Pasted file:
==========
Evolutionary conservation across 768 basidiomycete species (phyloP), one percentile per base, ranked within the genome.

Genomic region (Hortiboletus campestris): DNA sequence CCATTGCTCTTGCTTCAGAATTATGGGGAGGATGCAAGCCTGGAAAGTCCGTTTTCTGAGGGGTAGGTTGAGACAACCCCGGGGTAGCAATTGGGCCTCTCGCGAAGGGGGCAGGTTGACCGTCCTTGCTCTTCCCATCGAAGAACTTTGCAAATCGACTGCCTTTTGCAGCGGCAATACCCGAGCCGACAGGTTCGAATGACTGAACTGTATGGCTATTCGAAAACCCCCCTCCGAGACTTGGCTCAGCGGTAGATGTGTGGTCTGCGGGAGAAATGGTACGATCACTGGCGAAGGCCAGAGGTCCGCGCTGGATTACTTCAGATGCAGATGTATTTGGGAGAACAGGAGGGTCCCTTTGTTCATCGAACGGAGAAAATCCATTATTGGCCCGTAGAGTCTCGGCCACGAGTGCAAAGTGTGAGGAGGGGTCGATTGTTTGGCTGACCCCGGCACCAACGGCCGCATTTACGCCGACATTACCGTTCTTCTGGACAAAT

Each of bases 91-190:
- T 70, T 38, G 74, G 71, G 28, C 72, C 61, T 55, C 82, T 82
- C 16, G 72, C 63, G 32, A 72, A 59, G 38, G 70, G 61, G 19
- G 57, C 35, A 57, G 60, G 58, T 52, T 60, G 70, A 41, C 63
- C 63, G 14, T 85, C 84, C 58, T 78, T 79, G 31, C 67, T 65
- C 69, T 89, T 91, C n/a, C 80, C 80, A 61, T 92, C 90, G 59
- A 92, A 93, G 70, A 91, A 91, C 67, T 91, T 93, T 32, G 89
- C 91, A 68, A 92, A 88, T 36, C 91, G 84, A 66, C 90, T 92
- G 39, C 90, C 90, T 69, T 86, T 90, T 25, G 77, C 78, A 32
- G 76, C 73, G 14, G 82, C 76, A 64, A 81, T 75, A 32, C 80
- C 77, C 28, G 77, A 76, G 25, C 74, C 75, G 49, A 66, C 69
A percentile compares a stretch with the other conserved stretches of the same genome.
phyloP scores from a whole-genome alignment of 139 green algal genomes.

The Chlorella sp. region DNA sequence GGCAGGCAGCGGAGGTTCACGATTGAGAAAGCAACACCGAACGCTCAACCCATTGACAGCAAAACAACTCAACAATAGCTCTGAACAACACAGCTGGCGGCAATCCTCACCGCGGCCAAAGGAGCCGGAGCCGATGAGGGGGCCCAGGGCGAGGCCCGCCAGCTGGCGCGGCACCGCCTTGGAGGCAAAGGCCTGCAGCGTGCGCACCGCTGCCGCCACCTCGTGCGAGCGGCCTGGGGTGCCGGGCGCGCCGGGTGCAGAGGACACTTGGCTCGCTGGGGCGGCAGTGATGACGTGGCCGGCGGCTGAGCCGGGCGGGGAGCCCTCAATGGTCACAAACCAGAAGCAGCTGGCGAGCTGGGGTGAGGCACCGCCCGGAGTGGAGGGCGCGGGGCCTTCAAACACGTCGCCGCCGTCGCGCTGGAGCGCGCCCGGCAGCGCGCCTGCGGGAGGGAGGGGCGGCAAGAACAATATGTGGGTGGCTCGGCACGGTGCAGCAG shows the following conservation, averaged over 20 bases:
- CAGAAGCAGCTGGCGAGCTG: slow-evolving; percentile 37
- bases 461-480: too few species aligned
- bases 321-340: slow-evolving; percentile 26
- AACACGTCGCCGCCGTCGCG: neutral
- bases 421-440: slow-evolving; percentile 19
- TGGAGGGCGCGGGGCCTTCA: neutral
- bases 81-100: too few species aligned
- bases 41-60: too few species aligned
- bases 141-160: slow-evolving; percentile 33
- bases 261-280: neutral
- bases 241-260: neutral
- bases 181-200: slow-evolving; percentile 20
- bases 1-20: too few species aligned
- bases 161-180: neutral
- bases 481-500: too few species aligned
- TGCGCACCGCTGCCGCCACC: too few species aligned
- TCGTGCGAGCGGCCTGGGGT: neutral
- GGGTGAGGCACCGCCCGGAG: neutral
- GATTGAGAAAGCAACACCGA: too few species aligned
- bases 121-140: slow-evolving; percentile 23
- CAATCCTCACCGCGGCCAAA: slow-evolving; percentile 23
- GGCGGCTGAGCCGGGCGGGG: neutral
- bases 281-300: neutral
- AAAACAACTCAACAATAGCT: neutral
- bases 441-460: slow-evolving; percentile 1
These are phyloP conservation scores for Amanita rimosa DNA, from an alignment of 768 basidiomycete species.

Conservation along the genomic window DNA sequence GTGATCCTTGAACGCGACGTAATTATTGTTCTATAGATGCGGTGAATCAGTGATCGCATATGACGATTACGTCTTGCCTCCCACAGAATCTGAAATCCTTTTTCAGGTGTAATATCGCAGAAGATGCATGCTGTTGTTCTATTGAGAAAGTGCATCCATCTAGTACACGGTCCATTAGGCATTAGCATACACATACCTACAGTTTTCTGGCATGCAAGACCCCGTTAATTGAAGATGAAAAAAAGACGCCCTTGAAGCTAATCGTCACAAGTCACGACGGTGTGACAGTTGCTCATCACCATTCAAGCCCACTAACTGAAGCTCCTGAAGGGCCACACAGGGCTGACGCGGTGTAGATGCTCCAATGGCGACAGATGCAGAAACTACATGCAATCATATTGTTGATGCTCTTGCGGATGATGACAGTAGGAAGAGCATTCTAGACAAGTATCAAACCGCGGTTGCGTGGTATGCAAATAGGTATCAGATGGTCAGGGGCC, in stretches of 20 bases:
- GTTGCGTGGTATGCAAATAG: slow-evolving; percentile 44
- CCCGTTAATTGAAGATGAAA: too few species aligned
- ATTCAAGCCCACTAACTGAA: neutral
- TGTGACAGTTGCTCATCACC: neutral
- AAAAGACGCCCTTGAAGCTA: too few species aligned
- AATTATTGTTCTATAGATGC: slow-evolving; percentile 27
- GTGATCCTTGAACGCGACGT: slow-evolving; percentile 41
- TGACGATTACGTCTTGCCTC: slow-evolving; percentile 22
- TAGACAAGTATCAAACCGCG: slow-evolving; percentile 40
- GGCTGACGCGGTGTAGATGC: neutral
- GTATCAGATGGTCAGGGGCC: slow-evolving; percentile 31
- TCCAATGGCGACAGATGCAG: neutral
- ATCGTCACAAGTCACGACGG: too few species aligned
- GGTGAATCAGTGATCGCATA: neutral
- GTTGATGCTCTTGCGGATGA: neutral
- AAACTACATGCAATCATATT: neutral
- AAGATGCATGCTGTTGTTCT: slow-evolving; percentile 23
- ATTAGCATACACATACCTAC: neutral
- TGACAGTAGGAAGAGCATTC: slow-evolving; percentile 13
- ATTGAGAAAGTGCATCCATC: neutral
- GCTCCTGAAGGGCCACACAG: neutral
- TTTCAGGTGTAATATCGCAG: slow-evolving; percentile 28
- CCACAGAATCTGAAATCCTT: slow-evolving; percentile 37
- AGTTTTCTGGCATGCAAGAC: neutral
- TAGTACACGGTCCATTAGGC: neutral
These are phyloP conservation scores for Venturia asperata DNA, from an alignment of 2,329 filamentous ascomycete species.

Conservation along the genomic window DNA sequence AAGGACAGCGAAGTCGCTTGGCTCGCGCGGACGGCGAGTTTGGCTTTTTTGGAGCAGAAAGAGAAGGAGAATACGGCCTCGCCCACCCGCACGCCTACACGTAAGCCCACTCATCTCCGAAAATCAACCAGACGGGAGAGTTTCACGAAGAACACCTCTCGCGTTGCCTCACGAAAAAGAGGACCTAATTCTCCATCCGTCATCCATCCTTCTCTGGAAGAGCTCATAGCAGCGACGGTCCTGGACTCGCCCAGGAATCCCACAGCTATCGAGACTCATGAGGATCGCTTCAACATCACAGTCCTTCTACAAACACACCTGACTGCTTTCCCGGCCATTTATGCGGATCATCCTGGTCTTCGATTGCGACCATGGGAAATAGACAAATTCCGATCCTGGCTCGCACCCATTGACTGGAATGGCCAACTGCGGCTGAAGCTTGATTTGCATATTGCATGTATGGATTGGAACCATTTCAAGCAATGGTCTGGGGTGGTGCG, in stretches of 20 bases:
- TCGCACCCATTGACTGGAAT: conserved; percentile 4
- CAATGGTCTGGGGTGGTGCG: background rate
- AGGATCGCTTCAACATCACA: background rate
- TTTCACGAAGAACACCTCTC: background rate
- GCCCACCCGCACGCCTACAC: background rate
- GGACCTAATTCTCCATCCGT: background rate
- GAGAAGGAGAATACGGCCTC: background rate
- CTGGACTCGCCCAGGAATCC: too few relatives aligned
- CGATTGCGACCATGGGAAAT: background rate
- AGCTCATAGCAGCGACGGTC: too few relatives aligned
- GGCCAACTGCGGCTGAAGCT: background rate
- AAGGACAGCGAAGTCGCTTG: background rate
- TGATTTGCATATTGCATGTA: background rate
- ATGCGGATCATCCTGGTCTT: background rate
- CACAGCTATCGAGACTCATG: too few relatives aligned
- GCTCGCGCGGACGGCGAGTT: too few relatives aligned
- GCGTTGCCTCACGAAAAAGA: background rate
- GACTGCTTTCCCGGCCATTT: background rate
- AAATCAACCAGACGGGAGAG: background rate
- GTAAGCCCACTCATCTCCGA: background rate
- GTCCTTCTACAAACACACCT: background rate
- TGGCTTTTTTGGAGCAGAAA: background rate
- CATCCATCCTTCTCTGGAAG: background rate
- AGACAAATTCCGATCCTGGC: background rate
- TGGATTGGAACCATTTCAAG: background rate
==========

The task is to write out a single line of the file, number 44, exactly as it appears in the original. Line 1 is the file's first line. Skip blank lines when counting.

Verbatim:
- GTTGCGTGGTATGCAAATAG: slow-evolving; percentile 44